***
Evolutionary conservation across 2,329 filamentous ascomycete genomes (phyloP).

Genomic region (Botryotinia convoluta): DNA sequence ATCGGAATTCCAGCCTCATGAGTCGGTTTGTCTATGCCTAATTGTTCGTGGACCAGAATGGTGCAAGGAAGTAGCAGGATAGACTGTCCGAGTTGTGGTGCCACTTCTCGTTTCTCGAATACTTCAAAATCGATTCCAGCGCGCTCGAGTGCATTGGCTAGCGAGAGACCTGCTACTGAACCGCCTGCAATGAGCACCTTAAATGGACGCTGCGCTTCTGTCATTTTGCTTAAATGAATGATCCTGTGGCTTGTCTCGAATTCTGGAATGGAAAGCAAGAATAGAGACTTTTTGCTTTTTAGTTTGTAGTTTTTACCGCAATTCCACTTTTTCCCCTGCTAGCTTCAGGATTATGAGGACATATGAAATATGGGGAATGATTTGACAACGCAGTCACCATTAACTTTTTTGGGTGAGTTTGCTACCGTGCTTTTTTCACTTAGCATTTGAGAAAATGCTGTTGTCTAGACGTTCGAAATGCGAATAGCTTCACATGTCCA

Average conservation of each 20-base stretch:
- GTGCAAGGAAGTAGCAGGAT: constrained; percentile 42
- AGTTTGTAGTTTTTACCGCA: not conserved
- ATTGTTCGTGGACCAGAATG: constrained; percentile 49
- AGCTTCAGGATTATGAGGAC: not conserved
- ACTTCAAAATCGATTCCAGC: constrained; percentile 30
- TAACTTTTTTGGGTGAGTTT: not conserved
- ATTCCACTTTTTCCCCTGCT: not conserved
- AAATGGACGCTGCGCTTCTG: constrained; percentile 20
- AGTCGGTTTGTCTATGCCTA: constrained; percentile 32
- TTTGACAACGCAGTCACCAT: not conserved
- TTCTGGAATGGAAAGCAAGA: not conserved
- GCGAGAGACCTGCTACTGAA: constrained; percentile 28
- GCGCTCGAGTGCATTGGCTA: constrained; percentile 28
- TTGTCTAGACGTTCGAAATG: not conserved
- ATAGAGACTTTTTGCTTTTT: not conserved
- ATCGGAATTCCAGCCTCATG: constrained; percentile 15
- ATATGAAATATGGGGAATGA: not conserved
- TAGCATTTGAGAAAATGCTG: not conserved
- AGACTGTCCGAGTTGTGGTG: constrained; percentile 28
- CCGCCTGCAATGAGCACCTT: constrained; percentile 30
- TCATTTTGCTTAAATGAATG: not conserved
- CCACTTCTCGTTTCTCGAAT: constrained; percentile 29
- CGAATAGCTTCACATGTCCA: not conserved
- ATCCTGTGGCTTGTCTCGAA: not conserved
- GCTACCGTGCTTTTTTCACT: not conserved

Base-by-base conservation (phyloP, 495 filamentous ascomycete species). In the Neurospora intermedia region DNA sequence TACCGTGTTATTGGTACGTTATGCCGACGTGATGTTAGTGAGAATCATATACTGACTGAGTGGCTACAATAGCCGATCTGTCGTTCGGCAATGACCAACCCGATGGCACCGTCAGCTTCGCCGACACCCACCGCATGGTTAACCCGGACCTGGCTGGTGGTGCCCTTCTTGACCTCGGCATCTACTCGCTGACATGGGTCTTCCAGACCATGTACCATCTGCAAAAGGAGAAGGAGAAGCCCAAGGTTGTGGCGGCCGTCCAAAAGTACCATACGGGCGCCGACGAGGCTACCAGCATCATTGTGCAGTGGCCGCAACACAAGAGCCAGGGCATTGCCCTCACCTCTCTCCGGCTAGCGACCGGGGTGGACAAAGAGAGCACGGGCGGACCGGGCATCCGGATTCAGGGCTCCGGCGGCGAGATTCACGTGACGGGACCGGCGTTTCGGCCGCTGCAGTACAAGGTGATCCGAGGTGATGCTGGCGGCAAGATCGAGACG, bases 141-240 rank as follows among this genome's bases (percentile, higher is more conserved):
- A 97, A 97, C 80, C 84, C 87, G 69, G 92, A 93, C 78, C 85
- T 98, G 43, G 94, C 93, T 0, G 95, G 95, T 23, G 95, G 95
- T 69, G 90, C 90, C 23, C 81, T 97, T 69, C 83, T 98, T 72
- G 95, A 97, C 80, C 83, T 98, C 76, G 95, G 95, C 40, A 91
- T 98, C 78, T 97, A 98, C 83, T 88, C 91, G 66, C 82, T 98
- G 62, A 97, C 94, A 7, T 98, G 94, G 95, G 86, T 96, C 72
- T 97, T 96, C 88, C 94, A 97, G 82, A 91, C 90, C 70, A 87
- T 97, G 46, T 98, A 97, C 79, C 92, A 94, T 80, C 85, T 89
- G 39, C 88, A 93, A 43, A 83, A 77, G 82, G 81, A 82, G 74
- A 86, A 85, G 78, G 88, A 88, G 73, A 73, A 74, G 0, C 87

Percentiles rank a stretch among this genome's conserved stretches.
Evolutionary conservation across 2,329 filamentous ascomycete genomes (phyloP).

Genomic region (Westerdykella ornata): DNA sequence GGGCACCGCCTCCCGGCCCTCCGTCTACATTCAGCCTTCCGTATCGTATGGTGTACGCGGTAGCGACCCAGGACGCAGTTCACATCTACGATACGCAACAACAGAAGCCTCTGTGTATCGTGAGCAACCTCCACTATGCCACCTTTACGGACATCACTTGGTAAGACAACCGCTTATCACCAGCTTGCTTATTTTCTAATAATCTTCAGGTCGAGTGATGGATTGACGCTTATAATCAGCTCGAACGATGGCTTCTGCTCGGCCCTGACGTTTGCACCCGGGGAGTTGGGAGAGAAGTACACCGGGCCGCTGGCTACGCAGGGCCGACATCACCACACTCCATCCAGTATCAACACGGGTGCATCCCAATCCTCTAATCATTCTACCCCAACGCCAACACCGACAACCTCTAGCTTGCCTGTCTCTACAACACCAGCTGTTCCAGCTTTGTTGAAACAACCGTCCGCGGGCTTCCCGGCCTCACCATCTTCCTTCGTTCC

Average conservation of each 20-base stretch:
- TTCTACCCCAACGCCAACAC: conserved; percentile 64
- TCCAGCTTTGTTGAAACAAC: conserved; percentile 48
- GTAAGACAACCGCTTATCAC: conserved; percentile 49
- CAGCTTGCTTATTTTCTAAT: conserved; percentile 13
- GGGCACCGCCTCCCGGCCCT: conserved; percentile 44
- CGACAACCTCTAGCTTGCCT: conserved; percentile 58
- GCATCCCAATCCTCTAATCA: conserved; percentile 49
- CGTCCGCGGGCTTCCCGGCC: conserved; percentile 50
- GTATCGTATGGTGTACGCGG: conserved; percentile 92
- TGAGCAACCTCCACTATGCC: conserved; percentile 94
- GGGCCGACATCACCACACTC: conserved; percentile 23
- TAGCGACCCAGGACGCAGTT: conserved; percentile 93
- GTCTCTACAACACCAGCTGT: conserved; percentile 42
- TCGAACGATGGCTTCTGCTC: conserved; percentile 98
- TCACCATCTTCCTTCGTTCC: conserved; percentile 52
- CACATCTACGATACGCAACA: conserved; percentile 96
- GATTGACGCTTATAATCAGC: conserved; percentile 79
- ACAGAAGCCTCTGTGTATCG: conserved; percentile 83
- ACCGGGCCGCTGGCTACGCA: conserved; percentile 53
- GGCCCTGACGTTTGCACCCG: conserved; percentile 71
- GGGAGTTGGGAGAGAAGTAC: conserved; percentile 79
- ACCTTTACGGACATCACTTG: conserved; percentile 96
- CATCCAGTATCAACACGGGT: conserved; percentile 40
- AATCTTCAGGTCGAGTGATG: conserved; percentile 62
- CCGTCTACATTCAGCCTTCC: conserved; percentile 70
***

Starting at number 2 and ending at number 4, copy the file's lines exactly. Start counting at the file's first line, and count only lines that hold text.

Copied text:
Genomic region (Botryotinia convoluta): DNA sequence ATCGGAATTCCAGCCTCATGAGTCGGTTTGTCTATGCCTAATTGTTCGTGGACCAGAATGGTGCAAGGAAGTAGCAGGATAGACTGTCCGAGTTGTGGTGCCACTTCTCGTTTCTCGAATACTTCAAAATCGATTCCAGCGCGCTCGAGTGCATTGGCTAGCGAGAGACCTGCTACTGAACCGCCTGCAATGAGCACCTTAAATGGACGCTGCGCTTCTGTCATTTTGCTTAAATGAATGATCCTGTGGCTTGTCTCGAATTCTGGAATGGAAAGCAAGAATAGAGACTTTTTGCTTTTTAGTTTGTAGTTTTTACCGCAATTCCACTTTTTCCCCTGCTAGCTTCAGGATTATGAGGACATATGAAATATGGGGAATGATTTGACAACGCAGTCACCATTAACTTTTTTGGGTGAGTTTGCTACCGTGCTTTTTTCACTTAGCATTTGAGAAAATGCTGTTGTCTAGACGTTCGAAATGCGAATAGCTTCACATGTCCA

Average conservation of each 20-base stretch:
- GTGCAAGGAAGTAGCAGGAT: constrained; percentile 42